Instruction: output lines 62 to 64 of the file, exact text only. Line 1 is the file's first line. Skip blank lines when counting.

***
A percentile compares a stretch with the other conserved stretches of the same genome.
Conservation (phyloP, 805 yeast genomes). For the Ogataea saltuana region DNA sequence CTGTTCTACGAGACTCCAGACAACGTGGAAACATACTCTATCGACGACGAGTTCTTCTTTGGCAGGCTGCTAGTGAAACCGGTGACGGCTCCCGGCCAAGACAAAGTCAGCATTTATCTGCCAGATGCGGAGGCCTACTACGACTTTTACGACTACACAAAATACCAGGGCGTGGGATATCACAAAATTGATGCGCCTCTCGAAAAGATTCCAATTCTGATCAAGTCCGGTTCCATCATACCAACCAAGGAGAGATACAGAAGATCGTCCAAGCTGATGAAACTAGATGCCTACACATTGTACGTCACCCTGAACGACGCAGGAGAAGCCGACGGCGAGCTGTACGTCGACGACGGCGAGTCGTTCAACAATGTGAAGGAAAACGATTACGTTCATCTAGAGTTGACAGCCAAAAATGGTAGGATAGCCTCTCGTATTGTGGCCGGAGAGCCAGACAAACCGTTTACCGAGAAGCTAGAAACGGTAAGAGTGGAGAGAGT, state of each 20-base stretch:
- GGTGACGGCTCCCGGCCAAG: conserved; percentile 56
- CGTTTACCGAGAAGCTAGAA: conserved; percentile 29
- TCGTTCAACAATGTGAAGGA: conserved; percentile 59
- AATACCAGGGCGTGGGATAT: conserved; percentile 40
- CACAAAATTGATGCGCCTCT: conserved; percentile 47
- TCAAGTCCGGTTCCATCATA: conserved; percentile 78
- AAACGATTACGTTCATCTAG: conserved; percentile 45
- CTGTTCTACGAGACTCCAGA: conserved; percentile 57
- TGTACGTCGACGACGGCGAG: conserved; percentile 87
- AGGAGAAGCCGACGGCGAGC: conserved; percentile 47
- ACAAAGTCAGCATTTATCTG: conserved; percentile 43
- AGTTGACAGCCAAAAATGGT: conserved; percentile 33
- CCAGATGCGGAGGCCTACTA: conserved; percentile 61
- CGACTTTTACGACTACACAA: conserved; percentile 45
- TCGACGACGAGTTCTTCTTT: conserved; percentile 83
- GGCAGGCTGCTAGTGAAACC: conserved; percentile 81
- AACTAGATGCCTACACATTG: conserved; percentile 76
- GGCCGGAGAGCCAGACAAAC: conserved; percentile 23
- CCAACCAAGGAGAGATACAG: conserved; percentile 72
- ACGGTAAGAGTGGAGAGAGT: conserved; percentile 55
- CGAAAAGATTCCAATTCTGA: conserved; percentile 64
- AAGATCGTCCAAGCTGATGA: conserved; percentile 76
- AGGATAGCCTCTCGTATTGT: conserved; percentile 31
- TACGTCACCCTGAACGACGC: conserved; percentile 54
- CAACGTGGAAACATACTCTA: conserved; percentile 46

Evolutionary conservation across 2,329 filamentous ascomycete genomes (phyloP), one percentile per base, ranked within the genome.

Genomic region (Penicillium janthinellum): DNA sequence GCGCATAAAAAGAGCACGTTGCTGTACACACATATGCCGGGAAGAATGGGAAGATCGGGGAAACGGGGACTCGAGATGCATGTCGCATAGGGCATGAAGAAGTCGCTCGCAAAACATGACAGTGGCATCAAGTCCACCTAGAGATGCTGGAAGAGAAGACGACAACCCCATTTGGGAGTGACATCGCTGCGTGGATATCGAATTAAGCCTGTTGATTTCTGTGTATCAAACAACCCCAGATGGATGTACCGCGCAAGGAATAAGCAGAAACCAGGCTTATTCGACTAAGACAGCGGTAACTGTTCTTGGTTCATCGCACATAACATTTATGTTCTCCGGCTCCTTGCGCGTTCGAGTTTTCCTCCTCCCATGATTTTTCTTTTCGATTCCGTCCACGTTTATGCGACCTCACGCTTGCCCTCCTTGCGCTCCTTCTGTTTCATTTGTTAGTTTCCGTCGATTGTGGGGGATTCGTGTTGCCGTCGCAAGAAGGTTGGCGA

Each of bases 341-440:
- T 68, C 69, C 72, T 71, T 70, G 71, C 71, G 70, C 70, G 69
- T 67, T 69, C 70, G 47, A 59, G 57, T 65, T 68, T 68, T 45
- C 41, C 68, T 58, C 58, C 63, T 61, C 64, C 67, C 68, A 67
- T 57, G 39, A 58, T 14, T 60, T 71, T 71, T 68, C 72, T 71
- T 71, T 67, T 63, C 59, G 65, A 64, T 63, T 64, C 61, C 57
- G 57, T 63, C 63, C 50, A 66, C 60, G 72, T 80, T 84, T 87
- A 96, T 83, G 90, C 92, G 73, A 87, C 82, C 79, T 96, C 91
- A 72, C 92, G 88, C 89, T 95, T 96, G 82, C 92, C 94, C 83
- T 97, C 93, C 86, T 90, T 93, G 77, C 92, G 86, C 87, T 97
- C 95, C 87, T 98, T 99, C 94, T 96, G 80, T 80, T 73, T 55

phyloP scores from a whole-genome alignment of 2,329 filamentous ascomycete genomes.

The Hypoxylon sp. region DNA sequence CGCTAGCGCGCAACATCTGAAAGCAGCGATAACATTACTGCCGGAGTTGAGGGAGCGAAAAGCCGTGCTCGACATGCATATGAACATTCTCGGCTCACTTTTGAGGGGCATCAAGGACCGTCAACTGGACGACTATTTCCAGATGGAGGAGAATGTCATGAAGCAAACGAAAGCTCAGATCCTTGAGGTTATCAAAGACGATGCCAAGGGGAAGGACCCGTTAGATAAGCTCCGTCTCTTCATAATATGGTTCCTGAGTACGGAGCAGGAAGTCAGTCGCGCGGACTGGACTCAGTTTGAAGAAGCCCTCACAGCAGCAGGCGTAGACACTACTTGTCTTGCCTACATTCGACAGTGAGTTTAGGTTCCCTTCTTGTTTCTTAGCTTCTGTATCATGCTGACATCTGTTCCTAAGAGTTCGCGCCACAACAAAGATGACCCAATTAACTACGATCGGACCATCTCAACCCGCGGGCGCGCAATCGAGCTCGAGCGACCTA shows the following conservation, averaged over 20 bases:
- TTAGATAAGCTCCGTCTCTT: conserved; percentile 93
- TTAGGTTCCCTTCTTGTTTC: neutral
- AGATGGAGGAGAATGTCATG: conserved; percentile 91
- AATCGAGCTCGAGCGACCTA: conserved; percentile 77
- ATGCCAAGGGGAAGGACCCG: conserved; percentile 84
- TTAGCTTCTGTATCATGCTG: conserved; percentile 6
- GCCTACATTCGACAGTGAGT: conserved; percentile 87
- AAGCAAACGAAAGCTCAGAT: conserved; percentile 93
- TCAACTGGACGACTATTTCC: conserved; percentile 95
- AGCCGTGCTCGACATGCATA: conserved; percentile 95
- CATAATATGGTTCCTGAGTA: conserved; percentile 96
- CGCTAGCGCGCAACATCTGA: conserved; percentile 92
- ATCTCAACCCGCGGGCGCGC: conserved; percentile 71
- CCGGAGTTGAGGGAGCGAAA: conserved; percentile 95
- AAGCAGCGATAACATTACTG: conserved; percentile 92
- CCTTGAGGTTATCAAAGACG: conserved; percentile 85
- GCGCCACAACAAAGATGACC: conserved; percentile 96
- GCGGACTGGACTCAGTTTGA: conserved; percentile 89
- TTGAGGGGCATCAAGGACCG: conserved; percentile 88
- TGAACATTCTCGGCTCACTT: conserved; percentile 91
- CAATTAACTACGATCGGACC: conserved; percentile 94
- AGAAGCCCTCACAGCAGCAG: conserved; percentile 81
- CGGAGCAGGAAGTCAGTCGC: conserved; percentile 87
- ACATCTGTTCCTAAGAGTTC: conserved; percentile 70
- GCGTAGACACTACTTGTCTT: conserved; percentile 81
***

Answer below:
- TGAACATTCTCGGCTCACTT: conserved; percentile 91
- CAATTAACTACGATCGGACC: conserved; percentile 94
- AGAAGCCCTCACAGCAGCAG: conserved; percentile 81